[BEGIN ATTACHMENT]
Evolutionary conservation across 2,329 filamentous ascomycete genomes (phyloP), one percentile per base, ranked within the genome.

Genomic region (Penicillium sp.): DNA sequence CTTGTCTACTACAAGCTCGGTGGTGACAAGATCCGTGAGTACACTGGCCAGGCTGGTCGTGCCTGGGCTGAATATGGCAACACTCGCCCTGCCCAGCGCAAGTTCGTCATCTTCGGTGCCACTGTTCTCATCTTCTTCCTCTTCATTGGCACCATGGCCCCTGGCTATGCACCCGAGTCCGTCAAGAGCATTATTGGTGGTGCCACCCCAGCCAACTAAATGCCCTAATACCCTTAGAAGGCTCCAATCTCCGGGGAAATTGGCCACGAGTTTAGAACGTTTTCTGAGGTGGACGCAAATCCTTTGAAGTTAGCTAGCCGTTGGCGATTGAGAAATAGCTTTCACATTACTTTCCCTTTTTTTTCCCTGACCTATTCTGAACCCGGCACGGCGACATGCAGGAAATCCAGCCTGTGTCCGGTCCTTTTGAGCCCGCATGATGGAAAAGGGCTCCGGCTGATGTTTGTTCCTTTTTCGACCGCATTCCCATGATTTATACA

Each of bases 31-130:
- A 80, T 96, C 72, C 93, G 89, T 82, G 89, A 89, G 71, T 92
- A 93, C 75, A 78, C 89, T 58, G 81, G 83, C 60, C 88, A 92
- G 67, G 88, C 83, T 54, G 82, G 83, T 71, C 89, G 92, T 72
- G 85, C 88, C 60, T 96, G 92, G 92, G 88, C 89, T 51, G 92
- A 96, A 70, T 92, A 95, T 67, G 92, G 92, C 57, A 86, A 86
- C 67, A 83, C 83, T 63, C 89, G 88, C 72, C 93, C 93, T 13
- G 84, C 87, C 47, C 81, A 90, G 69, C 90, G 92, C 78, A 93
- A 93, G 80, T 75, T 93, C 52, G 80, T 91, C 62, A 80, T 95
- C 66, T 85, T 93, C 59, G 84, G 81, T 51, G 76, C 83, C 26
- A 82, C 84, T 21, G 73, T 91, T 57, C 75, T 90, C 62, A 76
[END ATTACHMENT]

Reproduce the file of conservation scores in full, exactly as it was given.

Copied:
Evolutionary conservation across 2,329 filamentous ascomycete genomes (phyloP), one percentile per base, ranked within the genome.

Genomic region (Penicillium sp.): DNA sequence CTTGTCTACTACAAGCTCGGTGGTGACAAGATCCGTGAGTACACTGGCCAGGCTGGTCGTGCCTGGGCTGAATATGGCAACACTCGCCCTGCCCAGCGCAAGTTCGTCATCTTCGGTGCCACTGTTCTCATCTTCTTCCTCTTCATTGGCACCATGGCCCCTGGCTATGCACCCGAGTCCGTCAAGAGCATTATTGGTGGTGCCACCCCAGCCAACTAAATGCCCTAATACCCTTAGAAGGCTCCAATCTCCGGGGAAATTGGCCACGAGTTTAGAACGTTTTCTGAGGTGGACGCAAATCCTTTGAAGTTAGCTAGCCGTTGGCGATTGAGAAATAGCTTTCACATTACTTTCCCTTTTTTTTCCCTGACCTATTCTGAACCCGGCACGGCGACATGCAGGAAATCCAGCCTGTGTCCGGTCCTTTTGAGCCCGCATGATGGAAAAGGGCTCCGGCTGATGTTTGTTCCTTTTTCGACCGCATTCCCATGATTTATACA

Each of bases 31-130:
- A 80, T 96, C 72, C 93, G 89, T 82, G 89, A 89, G 71, T 92
- A 93, C 75, A 78, C 89, T 58, G 81, G 83, C 60, C 88, A 92
- G 67, G 88, C 83, T 54, G 82, G 83, T 71, C 89, G 92, T 72
- G 85, C 88, C 60, T 96, G 92, G 92, G 88, C 89, T 51, G 92
- A 96, A 70, T 92, A 95, T 67, G 92, G 92, C 57, A 86, A 86
- C 67, A 83, C 83, T 63, C 89, G 88, C 72, C 93, C 93, T 13
- G 84, C 87, C 47, C 81, A 90, G 69, C 90, G 92, C 78, A 93
- A 93, G 80, T 75, T 93, C 52, G 80, T 91, C 62, A 80, T 95
- C 66, T 85, T 93, C 59, G 84, G 81, T 51, G 76, C 83, C 26
- A 82, C 84, T 21, G 73, T 91, T 57, C 75, T 90, C 62, A 76